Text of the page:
Parliament Illustrated
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Parliament Illustrated

November 23, 2019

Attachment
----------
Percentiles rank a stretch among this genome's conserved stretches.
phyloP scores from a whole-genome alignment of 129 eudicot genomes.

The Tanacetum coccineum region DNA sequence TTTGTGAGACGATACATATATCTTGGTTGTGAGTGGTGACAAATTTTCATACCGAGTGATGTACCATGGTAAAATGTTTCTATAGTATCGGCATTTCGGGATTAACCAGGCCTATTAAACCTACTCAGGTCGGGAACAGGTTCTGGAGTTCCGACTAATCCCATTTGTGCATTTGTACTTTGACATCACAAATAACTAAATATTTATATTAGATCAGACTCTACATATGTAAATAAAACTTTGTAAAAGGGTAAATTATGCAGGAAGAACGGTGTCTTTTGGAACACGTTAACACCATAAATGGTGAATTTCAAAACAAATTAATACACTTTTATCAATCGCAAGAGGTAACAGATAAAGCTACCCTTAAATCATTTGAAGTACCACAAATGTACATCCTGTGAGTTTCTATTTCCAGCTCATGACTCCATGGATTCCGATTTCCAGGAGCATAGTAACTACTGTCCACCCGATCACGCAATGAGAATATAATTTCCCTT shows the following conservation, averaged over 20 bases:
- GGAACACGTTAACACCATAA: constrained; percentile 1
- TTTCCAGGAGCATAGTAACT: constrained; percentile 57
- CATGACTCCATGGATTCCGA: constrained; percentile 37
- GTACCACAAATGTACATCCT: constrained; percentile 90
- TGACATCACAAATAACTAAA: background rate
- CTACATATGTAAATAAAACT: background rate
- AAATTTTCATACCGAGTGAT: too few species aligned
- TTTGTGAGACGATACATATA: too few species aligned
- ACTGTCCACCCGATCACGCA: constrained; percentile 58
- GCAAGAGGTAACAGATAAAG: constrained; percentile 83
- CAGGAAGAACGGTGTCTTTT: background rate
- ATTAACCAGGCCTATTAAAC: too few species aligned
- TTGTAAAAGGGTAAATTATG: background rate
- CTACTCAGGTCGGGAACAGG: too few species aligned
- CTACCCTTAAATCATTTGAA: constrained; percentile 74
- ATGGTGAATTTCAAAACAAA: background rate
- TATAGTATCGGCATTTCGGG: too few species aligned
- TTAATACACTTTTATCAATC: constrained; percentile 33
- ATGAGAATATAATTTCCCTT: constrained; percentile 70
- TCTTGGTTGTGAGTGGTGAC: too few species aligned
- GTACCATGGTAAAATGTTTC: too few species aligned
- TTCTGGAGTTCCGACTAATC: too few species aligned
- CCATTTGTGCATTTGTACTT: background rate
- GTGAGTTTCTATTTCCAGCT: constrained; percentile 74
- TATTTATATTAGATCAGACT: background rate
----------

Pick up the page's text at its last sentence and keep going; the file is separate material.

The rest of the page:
Parliament located in Canada’s capital city of Ottawa is the center of federal government decision-making. Parliament has three parts the monarch represented by the Governor-General, the Senate and the House of Commons. Decision made in Parliament become the laws that we live by. Bills, or proposed laws, can be introduced in either the Senate or the House of Commons but most are introduced in the House of Commons. After a bill is introduced in the House of Commons it is studied and debated. If it is adopted by the House of Commons the bill will be sent to the Senate. There it will go through a similar process. If the bill is approved by both the Senate and the House of Commons it is presented to the Governor-General or his or her representative for Royal Assent it officially becomes law. Many people work at Parliament. There are a 105 seats in the Senate, 338 Members of Parliament, or”MP’s”, in the House of Commons and many staff members and employees who work behind the scenes Parliamentarians or Senators and MP’s are men and women from all over Canada with different backgrounds. They are lawyers, business people, teachers, doctors, and nurses farmers, athletes, scientists, and many other occupations. This variety of experience gives Parliamentarians a broad understanding of the people they represent and of the problems that Parliament must try to solve. Senators are appointed by the Governor General based on the recommendation of the Prime Minister. To become a Senator ypu must be a Canadian citizen, be at least 30 years old, own property in your province or territory and live in the province or territory that you will represent as a Senator. To become an MP in the House of Commons, the candidate must win a majority of votes in a riding during an election. To be eligible to become an MP you must be a Canadian citizen, be at least 18 years of age on Election day. Senators and MPs are busy people. On any given day, they may discuss and debate important issues in the Senate or the House of Commons, meet with the people they represent, go to committee meetings, present petitions, answer questions from reporters, serve their constituents, do research, take part in conferences, ceremonies and other events, travel between their home region and Ottawa, and represent candidates around the world. At Parliament within the Senate or House of Commons some parliamentarians have an additional role to play. In the House of Commons, the political party that has the most MP’s elected form the government. The leader of that party becomes the Prime Minister. The Prime Minister chooses some MP’s to be Cabinet Ministers. Cabinet Ministers oversee a specific set of issues such as health, finance, the environment, foreign affairs or national defense. The opposition is made of MP’s of the other political parties. The leader of the political party with the second largest number of MPs in the House becomes the leader of the official opposition. It is the job of all opposition MP’s to question the actions of the government to try to ensure that the best possible laws for Canadians are made. One MP is elected by their peers to be the Speaker of the House of Commons. The speaker sits at the front of the Chamber and acts to make sure everyone follows the rules and traditions of the House. Their job is similar to that of a referee or a judge. Senators may be associated with a political party or they may be independent. Senators who belong to the governing political party in the House of Commons are organized into a caucus, or “group” from the same party. The Prime Minister appoints one member of this group to be the leader of the government in the Senate. The government leader often speaks for the government during Senate debates and answers questions on its behalf during Senate question period. other Senators organize themselves into an opposition caucus headed by the leader of the Opposition in the Senate. The Speaker of the Senate is appointed by the Governor General on the recommendation of the Prime Minister. The Speaker’s main job is to help the Senate move through its daily business by ensuring the orderly flow of debate and interpreting Parliamentary rules. Together, Parliamentarians work to make decisions that impact the lives of Canadians. Want to learn more? Visit

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